Aquaculture for all

French Oyster Mortalities Leads to Movement Ban

Health Biosecurity Oysters +5 more

FRANCE - The French Ministry of Agriculture and Fisheries has introduced a ban on oyster movements in France following the discovery of significant mortalities in oysters in the southern Atlantic and Mediterranean coastal areas.

At present, mortalities (in oysters less then one year old) are reported to be on average lower than those observed in 2008, ranging from 20 %-80% according to batches. Mortality occurs both on wild and hatchery seed, some areas that had been exempt last year are also effected. Production areas effected spread from the Mediterranean coast up to the south of Brittany.

However, the ministry has announced that productions areas where abnormal mortalities are reported should: define the area that is hit by abnormal mortalities and be classified as restricted areas; stop movement of oysters out of these areas, with the exception of oysters intended for direct consumption or for bulk oysters that will be held in closed water circuits; stop movement into these areas, movement of oysters within a restricted area is authorised.

Reinforcement of the mortality surveillance in restricted areas and out of restricted areas is also being called for and epidemiological investigation is to be carried out on all production areas. In conjunction, exports of all oysters not intended for direct consumption (seed, ½ grown oysters included) from restricted areas to other countries is banned.

The length of these bans remains un clear. It seems that decisions will be locally revised once the abnormal mortality has ceased. The French CNC is currently searching for an agreement with its ministry for the authorisation of bulk trade into the depots ( upper level of the strand) for commercial size oysters.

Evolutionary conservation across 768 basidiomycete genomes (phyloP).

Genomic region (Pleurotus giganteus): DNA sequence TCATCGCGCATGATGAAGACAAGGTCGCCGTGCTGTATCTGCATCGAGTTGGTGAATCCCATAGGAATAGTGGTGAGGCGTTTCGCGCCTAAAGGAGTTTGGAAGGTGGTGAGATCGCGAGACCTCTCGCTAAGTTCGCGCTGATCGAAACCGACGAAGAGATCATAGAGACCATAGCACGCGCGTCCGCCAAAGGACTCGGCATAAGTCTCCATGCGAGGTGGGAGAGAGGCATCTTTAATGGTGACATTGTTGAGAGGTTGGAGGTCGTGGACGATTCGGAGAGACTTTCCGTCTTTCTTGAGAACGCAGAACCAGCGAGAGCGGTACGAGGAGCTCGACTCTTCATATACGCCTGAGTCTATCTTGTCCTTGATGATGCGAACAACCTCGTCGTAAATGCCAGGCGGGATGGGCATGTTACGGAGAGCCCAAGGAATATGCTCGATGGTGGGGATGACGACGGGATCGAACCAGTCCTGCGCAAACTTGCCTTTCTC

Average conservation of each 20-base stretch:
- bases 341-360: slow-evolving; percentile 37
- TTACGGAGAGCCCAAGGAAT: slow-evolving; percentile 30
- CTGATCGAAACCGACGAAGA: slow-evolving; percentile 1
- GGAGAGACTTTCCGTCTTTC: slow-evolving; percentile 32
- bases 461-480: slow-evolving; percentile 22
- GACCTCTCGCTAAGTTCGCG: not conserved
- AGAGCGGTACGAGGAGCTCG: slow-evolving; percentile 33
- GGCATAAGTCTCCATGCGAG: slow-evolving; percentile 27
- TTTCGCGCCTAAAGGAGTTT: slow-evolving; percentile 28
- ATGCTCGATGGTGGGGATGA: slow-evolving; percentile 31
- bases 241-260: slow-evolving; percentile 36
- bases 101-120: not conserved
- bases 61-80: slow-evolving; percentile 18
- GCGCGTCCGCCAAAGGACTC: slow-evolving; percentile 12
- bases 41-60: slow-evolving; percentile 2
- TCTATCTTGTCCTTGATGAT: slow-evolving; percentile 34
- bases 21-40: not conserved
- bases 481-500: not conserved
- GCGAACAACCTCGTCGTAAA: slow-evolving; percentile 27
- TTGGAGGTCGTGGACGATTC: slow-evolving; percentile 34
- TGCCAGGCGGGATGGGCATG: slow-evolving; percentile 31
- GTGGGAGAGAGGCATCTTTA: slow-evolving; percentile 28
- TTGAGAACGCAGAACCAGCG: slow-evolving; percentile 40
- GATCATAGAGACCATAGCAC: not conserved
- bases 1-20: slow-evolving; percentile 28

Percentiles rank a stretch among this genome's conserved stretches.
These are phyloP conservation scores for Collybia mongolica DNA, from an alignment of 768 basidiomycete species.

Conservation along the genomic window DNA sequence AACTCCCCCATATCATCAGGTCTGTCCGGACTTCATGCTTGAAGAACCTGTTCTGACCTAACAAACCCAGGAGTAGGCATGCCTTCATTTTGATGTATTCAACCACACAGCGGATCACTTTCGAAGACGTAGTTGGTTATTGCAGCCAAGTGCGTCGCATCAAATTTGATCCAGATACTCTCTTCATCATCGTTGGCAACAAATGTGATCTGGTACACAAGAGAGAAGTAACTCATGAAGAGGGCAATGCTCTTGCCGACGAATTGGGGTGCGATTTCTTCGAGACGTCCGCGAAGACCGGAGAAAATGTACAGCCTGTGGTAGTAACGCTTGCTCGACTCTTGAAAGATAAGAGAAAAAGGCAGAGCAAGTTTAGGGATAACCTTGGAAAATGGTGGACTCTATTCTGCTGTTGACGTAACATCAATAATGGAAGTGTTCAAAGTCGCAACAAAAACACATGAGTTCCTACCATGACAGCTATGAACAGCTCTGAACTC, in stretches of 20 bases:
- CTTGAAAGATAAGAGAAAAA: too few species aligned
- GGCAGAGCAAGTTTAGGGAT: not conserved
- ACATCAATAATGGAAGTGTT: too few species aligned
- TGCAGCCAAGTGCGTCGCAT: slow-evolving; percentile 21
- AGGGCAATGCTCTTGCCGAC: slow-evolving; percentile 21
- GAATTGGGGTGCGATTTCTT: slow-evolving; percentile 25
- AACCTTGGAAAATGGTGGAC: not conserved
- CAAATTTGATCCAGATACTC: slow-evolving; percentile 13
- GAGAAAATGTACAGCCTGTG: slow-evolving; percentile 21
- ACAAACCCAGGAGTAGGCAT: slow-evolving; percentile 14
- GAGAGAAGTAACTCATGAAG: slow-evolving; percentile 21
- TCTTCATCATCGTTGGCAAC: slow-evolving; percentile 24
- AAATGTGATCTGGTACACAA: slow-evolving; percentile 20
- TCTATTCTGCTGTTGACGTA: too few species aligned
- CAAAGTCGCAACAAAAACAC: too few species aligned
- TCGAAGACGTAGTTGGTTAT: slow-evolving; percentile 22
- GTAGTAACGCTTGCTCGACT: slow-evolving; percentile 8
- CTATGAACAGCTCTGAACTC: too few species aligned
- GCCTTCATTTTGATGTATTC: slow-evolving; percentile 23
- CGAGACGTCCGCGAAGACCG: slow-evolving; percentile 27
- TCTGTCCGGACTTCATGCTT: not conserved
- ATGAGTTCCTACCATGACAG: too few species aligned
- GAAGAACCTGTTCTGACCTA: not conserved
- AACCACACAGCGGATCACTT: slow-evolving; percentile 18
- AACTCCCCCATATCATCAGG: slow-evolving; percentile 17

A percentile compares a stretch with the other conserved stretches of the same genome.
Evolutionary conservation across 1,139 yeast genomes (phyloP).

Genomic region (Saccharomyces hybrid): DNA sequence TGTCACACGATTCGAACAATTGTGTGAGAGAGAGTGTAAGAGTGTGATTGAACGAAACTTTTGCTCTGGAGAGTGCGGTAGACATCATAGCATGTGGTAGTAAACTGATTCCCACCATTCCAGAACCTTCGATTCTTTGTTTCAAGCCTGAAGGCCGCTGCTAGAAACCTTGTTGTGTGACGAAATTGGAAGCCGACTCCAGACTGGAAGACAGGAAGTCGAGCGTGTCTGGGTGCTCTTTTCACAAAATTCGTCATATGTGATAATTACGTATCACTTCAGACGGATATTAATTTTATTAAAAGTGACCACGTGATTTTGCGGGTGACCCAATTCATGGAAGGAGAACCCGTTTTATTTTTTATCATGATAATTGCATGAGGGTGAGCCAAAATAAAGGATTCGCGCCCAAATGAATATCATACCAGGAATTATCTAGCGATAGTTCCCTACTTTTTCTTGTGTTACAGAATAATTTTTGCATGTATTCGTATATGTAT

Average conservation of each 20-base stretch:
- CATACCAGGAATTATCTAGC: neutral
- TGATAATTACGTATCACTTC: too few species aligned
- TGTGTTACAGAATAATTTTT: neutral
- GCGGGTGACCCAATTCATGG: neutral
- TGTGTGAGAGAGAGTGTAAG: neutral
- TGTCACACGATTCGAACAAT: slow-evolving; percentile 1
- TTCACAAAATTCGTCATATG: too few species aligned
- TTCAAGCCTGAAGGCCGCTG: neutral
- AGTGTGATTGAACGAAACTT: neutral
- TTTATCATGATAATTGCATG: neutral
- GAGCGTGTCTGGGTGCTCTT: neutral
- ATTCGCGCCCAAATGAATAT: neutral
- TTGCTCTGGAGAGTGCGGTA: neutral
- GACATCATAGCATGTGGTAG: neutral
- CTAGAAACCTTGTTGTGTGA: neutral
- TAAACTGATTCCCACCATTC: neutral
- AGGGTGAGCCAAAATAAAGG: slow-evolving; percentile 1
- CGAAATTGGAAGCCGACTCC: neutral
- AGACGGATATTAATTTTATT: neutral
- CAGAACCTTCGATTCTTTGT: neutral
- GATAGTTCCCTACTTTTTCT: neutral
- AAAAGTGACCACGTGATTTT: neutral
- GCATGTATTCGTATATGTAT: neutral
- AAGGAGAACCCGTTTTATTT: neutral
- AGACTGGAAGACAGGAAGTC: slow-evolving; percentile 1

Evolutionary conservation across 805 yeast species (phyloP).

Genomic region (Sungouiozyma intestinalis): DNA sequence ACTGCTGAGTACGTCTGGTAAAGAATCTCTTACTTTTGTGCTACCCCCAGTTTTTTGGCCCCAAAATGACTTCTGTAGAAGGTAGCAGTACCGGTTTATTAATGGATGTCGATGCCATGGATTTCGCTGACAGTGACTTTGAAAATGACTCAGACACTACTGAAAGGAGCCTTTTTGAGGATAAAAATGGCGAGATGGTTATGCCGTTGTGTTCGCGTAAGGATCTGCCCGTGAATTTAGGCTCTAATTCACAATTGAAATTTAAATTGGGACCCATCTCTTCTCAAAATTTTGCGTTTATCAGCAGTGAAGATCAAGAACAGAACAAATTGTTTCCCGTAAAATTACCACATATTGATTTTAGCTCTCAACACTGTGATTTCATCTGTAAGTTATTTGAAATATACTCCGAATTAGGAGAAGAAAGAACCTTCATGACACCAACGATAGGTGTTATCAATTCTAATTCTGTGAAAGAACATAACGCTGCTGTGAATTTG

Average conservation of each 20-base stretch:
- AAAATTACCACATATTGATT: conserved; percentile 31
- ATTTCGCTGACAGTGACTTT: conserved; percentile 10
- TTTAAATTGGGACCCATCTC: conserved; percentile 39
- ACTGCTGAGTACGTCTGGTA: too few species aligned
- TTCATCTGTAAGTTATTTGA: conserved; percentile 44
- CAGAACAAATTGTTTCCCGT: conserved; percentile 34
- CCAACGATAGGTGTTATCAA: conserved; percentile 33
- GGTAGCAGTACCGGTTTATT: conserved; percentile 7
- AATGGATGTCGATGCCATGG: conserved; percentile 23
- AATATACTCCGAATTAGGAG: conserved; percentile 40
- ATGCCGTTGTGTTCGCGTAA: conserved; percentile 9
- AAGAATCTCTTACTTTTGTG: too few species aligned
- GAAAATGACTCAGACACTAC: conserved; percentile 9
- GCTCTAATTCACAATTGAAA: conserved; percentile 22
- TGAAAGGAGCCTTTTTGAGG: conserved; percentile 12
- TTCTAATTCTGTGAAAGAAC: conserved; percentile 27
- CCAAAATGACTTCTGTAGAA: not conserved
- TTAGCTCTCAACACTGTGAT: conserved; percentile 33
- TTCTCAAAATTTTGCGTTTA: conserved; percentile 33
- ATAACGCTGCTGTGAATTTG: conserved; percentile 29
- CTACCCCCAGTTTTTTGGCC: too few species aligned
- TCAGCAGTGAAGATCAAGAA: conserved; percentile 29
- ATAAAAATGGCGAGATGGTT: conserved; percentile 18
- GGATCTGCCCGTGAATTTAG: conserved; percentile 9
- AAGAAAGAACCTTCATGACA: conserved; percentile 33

After hearing news of the movement ban, members of the Irish Farmers' Association (IFA) met with French shellfish grower representatives at their headquarters in Paris on Tuesday to discuss the problem.

Irish production has not been affected, however the ban on both imports and exports to the largest market for oysters will impact heavily on Ireland's 200 oyster producers. The IFA representative with an official from Bord Bia's Paris office received a detailed report from the Comité National de la Conchyliculture (CNC - French Shellfish Association) before going on to join them at a meeting with the European Commission in Brussels on Wednesday (3rd June).

IFA Aquaculture Executive Secretary, Richie Flynn, said, "Similar mortality patterns to that which occurred on French farms last year and caused chaos on the market have been identified in French production areas. These mortalities have however occurred in different environmental conditions than during spring & summer 2008, with lower water temperature and no low water salinity. Mortalities have been observed in areas where water temperatures had remained below 14°C°.

On Friday the 29th of May, the French Ministry of agriculture and fisheries through the DGAL has issued an internal note to all relevant authorities and for general release. The note indicates that p

Mr Flynn warned IFA Aquaculture oyster producers to be vigilant on imports and to make sure they were tested for suspect pathogens by the Marine Institute and to keep abreast of the situation through IFA, Bord Bia/BIM and the Marine Institute websites and notices. The CNC, with the support of IFA, is asking the European Commission to immediately fast-track research into resistant hybrid oyster strains and the identification of particular strains and families which appear not to be affected by the summer mortality problem.

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